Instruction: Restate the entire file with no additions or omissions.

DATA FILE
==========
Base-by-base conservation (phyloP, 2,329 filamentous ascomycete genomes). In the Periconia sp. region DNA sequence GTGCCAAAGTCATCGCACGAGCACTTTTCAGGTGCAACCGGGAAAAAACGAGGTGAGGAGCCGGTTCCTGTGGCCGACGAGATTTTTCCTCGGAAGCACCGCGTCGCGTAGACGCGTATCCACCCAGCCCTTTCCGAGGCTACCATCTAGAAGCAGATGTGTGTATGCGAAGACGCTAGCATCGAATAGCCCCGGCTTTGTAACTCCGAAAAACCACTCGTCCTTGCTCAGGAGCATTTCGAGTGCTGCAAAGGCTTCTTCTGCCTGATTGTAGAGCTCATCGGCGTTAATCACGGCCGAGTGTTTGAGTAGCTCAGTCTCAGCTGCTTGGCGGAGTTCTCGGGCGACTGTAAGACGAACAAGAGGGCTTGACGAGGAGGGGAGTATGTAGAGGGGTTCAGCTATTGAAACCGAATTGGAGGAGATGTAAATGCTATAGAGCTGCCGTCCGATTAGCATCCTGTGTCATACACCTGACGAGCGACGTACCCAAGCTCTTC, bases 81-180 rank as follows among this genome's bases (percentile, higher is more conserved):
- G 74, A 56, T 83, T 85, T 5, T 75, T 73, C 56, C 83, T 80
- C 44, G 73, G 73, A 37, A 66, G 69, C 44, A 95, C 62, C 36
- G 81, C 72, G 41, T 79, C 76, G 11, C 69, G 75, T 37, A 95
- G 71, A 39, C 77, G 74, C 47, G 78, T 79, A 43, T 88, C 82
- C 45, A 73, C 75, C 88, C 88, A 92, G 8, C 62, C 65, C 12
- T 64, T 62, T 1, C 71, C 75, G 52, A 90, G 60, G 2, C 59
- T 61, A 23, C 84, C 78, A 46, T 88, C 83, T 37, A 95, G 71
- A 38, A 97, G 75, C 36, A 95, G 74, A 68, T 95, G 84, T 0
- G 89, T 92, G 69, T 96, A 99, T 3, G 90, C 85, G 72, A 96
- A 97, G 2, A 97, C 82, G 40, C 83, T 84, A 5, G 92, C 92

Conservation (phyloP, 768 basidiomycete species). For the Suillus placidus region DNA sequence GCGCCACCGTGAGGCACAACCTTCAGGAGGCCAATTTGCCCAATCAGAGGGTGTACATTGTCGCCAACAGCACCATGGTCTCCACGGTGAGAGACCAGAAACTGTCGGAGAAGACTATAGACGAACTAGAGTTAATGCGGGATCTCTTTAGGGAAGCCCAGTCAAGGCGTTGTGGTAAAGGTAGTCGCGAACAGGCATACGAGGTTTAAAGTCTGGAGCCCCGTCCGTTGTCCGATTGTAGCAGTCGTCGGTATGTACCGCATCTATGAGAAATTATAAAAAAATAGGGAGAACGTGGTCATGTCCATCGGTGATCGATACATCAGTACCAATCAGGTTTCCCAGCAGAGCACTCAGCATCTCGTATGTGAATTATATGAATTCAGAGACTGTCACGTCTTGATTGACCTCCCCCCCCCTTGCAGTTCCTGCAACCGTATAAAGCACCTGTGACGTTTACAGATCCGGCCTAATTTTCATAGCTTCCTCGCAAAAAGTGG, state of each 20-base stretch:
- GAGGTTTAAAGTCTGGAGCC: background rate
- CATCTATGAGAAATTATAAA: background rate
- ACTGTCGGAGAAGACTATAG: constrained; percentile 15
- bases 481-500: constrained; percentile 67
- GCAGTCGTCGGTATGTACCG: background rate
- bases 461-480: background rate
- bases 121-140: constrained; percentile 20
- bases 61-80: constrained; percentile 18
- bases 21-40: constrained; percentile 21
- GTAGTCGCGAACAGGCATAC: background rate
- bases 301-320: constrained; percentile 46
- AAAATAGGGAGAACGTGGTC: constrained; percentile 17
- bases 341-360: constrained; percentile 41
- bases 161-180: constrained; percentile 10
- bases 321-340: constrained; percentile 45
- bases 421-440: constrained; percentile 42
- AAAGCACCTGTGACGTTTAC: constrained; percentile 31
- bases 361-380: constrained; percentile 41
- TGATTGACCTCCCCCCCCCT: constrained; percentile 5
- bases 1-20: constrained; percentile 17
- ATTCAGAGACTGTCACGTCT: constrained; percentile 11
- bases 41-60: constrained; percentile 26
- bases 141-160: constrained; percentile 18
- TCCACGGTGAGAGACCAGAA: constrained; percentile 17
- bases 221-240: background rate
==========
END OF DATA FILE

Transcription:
Base-by-base conservation (phyloP, 2,329 filamentous ascomycete genomes). In the Periconia sp. region DNA sequence GTGCCAAAGTCATCGCACGAGCACTTTTCAGGTGCAACCGGGAAAAAACGAGGTGAGGAGCCGGTTCCTGTGGCCGACGAGATTTTTCCTCGGAAGCACCGCGTCGCGTAGACGCGTATCCACCCAGCCCTTTCCGAGGCTACCATCTAGAAGCAGATGTGTGTATGCGAAGACGCTAGCATCGAATAGCCCCGGCTTTGTAACTCCGAAAAACCACTCGTCCTTGCTCAGGAGCATTTCGAGTGCTGCAAAGGCTTCTTCTGCCTGATTGTAGAGCTCATCGGCGTTAATCACGGCCGAGTGTTTGAGTAGCTCAGTCTCAGCTGCTTGGCGGAGTTCTCGGGCGACTGTAAGACGAACAAGAGGGCTTGACGAGGAGGGGAGTATGTAGAGGGGTTCAGCTATTGAAACCGAATTGGAGGAGATGTAAATGCTATAGAGCTGCCGTCCGATTAGCATCCTGTGTCATACACCTGACGAGCGACGTACCCAAGCTCTTC, bases 81-180 rank as follows among this genome's bases (percentile, higher is more conserved):
- G 74, A 56, T 83, T 85, T 5, T 75, T 73, C 56, C 83, T 80
- C 44, G 73, G 73, A 37, A 66, G 69, C 44, A 95, C 62, C 36
- G 81, C 72, G 41, T 79, C 76, G 11, C 69, G 75, T 37, A 95
- G 71, A 39, C 77, G 74, C 47, G 78, T 79, A 43, T 88, C 82
- C 45, A 73, C 75, C 88, C 88, A 92, G 8, C 62, C 65, C 12
- T 64, T 62, T 1, C 71, C 75, G 52, A 90, G 60, G 2, C 59
- T 61, A 23, C 84, C 78, A 46, T 88, C 83, T 37, A 95, G 71
- A 38, A 97, G 75, C 36, A 95, G 74, A 68, T 95, G 84, T 0
- G 89, T 92, G 69, T 96, A 99, T 3, G 90, C 85, G 72, A 96
- A 97, G 2, A 97, C 82, G 40, C 83, T 84, A 5, G 92, C 92

Conservation (phyloP, 768 basidiomycete species). For the Suillus placidus region DNA sequence GCGCCACCGTGAGGCACAACCTTCAGGAGGCCAATTTGCCCAATCAGAGGGTGTACATTGTCGCCAACAGCACCATGGTCTCCACGGTGAGAGACCAGAAACTGTCGGAGAAGACTATAGACGAACTAGAGTTAATGCGGGATCTCTTTAGGGAAGCCCAGTCAAGGCGTTGTGGTAAAGGTAGTCGCGAACAGGCATACGAGGTTTAAAGTCTGGAGCCCCGTCCGTTGTCCGATTGTAGCAGTCGTCGGTATGTACCGCATCTATGAGAAATTATAAAAAAATAGGGAGAACGTGGTCATGTCCATCGGTGATCGATACATCAGTACCAATCAGGTTTCCCAGCAGAGCACTCAGCATCTCGTATGTGAATTATATGAATTCAGAGACTGTCACGTCTTGATTGACCTCCCCCCCCCTTGCAGTTCCTGCAACCGTATAAAGCACCTGTGACGTTTACAGATCCGGCCTAATTTTCATAGCTTCCTCGCAAAAAGTGG, state of each 20-base stretch:
- GAGGTTTAAAGTCTGGAGCC: background rate
- CATCTATGAGAAATTATAAA: background rate
- ACTGTCGGAGAAGACTATAG: constrained; percentile 15
- bases 481-500: constrained; percentile 67
- GCAGTCGTCGGTATGTACCG: background rate
- bases 461-480: background rate
- bases 121-140: constrained; percentile 20
- bases 61-80: constrained; percentile 18
- bases 21-40: constrained; percentile 21
- GTAGTCGCGAACAGGCATAC: background rate
- bases 301-320: constrained; percentile 46
- AAAATAGGGAGAACGTGGTC: constrained; percentile 17
- bases 341-360: constrained; percentile 41
- bases 161-180: constrained; percentile 10
- bases 321-340: constrained; percentile 45
- bases 421-440: constrained; percentile 42
- AAAGCACCTGTGACGTTTAC: constrained; percentile 31
- bases 361-380: constrained; percentile 41
- TGATTGACCTCCCCCCCCCT: constrained; percentile 5
- bases 1-20: constrained; percentile 17
- ATTCAGAGACTGTCACGTCT: constrained; percentile 11
- bases 41-60: constrained; percentile 26
- bases 141-160: constrained; percentile 18
- TCCACGGTGAGAGACCAGAA: constrained; percentile 17
- bases 221-240: background rate